7. Richard S. (rich815)

    Richard S. (rich815) Member

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    Perhaps. And I guess I could just watch Freestyle and B&H. Was just hoping the ADOX people might more details on that for us. Sometimes one place might stock before another too.
     
  8. Pioneer

    Pioneer Subscriber

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    And what were the characteristics that made this film unique in respect to other ISO 100/125 films that were on the market?
     
  9. Richard S. (rich815)

    Richard S. (rich815) Member

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    It's old school but better. Makes your photos sparkle and shine as never before (using the best developer and technique of course). Makes you a better photographer. Without this film you're not as good as you can be.
     
  10. Pioneer

    Pioneer Subscriber

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    :smile::D:laugh:

    :whistling::blink::confused:
     
  11. Richard S. (rich815)

    Richard S. (rich815) Member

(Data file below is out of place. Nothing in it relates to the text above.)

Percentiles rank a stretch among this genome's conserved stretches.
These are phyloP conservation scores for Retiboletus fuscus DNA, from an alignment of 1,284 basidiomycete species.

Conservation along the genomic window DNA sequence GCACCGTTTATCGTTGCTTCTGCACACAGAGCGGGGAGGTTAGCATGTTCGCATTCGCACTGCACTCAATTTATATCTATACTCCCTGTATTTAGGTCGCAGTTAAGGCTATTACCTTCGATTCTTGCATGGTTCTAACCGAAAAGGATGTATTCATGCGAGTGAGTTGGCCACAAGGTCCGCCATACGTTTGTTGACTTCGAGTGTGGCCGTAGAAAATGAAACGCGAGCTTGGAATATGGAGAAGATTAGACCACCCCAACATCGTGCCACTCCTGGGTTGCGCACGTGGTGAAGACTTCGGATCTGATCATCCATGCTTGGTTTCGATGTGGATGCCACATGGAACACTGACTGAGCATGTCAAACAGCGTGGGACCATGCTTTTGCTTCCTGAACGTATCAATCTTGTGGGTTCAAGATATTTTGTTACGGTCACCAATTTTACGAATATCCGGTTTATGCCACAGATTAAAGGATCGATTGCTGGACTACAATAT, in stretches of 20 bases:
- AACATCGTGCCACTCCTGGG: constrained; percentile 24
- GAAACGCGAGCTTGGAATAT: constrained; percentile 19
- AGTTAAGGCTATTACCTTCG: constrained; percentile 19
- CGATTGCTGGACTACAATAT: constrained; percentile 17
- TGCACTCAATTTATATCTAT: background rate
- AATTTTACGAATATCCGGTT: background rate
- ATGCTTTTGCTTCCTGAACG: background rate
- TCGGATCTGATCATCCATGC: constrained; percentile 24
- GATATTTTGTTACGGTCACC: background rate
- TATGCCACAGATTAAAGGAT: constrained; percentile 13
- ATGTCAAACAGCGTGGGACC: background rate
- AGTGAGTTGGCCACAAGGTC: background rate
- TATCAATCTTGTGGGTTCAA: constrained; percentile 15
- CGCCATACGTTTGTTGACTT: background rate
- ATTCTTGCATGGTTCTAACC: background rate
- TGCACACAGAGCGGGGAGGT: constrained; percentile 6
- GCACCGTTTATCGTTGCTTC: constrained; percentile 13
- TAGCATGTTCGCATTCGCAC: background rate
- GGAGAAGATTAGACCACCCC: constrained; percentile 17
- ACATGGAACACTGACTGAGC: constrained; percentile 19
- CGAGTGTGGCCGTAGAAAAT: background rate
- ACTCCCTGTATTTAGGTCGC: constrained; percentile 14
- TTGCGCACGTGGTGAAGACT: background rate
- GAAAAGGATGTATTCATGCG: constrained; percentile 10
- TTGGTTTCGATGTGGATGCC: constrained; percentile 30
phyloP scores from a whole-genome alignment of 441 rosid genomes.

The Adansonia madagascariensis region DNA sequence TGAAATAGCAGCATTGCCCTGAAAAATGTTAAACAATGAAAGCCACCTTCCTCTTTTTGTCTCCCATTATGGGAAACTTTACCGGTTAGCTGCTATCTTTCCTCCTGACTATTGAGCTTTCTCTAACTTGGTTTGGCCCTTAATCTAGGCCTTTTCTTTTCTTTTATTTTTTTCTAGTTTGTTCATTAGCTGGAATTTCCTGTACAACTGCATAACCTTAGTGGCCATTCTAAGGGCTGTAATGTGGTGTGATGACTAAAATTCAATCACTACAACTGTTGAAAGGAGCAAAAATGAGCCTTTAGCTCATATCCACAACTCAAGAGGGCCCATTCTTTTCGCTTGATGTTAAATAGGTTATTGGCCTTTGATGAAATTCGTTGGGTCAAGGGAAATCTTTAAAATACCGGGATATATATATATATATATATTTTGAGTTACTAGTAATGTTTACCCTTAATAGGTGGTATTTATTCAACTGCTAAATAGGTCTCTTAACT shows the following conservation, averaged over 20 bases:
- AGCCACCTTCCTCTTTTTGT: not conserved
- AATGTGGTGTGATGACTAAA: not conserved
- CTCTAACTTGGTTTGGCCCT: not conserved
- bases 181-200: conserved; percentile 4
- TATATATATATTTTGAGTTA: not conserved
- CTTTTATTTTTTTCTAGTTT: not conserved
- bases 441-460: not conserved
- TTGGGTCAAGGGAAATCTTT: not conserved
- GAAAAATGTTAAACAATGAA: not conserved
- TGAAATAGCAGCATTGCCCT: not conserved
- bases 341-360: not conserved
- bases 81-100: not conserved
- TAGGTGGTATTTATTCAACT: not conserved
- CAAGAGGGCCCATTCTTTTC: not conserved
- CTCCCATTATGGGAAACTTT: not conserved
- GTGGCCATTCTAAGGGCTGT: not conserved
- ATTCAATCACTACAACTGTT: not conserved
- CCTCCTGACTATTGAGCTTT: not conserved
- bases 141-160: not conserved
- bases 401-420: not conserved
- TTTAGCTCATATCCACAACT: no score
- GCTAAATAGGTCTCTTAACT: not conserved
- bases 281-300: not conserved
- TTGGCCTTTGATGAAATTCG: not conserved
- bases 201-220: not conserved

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    :smile:

    Your question was valid, I'm just being flippant! It's Friday I'm in a good mood. Sorry. :-D
     
  12. K-G

    K-G Subscriber

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    At last !!! Thank you for your good work. Order will come.

    Karl-Gustaf
     
  13. Bundesphotograph

    Bundesphotograph Member

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    I just placed my order !!
     
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  15. Sal Santamaura

    Sal Santamaura Member

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    I'm curious about how immune the polyester base is to film flatness issues resulting from reverse-curl feed paths.

    Will those of you who use medium format cameras that route film from the supply spool around a roller that reverses (or substantially deviates from) its natural direction of curl please let us know how this film looks in the camera when advanced after sitting for a while on the previous frame? Standard, acetate-based 120 film takes a "set" on those feed rollers and then typically bulges toward the lens in a "stripe" of varying width. In my experience, the thicker a 120 acetate base is, the more of the frame is sharpness-compromised by such a bulge. With the lens removed, looking at a reflection of window blinds or other bright, parallel lines clearly shows the bulge. Depending on ambient environmental conditions, acetate can take a "set" in as little as 30 seconds.